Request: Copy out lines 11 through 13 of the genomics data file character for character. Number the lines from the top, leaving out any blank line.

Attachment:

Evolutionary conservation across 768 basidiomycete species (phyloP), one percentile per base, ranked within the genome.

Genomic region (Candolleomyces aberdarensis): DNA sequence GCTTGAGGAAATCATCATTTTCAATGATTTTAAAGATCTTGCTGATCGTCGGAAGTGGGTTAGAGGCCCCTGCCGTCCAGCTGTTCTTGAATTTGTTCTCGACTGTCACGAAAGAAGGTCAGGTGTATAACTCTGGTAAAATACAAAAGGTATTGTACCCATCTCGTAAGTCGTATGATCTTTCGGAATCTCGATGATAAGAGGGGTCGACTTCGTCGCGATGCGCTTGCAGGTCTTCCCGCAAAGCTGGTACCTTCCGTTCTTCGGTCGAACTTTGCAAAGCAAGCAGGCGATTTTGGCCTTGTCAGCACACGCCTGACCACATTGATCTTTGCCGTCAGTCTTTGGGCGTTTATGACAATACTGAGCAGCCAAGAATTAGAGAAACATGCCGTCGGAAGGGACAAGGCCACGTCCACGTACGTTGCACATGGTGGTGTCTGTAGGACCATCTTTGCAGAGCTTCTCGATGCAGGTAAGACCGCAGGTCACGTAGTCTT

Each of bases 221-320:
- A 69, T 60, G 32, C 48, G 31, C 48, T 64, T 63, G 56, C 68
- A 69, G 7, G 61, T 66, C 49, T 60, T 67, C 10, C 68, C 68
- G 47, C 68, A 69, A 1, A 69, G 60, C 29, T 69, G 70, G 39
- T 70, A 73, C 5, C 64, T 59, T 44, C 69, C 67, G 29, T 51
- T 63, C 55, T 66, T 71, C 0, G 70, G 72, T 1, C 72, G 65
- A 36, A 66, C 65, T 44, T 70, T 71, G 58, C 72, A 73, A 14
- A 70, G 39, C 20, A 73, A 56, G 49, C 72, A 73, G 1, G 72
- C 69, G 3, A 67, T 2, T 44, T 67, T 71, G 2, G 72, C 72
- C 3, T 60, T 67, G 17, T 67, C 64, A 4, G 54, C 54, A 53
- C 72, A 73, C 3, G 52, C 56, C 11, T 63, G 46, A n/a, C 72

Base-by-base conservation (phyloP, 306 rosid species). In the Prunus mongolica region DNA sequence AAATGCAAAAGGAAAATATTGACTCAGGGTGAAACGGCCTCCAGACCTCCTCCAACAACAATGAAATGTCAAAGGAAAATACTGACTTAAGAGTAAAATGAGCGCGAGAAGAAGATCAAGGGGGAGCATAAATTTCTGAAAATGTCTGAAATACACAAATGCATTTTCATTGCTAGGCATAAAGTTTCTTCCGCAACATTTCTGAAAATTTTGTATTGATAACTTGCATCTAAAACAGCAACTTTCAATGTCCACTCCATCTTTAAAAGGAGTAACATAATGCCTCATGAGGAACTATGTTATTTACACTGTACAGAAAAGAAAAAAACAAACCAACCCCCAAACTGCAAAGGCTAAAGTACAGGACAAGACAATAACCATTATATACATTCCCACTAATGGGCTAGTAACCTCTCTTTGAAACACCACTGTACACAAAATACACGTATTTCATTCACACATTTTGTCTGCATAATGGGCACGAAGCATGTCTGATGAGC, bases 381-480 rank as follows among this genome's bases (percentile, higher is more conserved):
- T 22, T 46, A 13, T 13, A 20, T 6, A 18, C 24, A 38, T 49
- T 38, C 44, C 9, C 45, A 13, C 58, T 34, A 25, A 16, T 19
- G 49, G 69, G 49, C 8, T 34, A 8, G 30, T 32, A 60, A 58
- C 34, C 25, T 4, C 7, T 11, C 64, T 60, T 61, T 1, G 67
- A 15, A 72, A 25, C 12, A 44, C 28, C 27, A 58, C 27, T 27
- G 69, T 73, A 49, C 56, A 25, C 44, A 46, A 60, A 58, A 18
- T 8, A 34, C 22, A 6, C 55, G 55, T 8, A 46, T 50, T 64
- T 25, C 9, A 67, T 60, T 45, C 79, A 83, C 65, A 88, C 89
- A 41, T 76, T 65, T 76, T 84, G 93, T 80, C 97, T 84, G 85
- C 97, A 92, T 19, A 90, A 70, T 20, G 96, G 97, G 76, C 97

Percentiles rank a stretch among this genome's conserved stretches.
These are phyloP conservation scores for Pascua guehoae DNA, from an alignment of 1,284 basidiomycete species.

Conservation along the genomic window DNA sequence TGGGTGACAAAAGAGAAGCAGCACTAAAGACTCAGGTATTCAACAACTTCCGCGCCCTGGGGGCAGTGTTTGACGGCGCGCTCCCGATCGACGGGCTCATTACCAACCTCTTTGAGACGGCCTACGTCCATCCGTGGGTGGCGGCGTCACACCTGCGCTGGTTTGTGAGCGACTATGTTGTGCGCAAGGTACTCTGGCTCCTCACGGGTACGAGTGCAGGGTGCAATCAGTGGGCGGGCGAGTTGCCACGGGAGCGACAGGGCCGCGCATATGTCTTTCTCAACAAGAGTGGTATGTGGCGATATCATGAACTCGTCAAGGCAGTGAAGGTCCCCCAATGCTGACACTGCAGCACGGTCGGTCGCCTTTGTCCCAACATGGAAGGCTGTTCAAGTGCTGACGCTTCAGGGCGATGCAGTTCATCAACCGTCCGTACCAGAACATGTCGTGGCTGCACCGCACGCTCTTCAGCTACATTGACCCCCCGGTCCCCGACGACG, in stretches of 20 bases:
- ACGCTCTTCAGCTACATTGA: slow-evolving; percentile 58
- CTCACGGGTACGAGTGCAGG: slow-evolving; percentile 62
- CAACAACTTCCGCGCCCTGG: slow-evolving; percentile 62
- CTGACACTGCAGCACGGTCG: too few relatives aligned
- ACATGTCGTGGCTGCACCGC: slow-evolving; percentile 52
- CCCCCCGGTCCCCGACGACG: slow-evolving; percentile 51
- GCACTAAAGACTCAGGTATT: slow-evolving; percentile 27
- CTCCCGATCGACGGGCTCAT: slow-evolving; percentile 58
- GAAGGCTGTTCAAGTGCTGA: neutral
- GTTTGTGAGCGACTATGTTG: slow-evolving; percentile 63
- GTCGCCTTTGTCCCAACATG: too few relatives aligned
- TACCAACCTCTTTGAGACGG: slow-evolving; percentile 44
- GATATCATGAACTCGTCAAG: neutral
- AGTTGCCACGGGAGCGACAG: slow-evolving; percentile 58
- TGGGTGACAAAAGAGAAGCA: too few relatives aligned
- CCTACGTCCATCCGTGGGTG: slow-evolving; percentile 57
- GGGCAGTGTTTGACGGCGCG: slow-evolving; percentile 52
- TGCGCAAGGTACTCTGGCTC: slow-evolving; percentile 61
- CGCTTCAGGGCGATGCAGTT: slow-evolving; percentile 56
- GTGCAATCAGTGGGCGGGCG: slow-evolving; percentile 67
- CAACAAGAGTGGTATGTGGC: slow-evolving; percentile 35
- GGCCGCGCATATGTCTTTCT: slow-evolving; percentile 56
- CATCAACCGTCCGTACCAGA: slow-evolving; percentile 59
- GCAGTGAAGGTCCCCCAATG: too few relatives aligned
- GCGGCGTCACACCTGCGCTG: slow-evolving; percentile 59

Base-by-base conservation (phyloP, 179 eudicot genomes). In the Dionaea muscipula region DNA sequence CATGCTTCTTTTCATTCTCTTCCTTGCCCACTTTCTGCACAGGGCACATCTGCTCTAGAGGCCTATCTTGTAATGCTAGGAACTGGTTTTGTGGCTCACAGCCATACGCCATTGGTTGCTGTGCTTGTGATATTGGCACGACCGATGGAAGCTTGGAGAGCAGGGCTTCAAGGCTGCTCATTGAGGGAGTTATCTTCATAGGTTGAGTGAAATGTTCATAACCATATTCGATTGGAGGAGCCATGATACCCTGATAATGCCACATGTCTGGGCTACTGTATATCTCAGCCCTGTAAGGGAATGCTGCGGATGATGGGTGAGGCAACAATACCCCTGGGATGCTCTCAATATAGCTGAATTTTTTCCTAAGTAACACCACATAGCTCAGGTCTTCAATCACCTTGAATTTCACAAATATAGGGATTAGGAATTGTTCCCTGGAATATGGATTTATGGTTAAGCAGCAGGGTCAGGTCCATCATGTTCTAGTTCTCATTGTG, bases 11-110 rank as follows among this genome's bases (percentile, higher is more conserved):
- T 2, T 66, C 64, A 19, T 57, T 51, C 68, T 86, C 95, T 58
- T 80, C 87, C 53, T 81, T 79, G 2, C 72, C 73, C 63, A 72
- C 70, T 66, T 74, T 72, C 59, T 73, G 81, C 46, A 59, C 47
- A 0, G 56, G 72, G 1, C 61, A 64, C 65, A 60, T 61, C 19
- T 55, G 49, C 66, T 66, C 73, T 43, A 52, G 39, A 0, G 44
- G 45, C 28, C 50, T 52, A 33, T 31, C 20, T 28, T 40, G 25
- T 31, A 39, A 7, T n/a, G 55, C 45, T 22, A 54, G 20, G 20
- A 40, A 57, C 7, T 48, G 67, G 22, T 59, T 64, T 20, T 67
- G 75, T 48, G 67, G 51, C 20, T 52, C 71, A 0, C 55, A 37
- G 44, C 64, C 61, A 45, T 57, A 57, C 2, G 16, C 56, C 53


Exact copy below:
- C 69, G 3, A 67, T 2, T 44, T 67, T 71, G 2, G 72, C 72
- C 3, T 60, T 67, G 17, T 67, C 64, A 4, G 54, C 54, A 53
- C 72, A 73, C 3, G 52, C 56, C 11, T 63, G 46, A n/a, C 72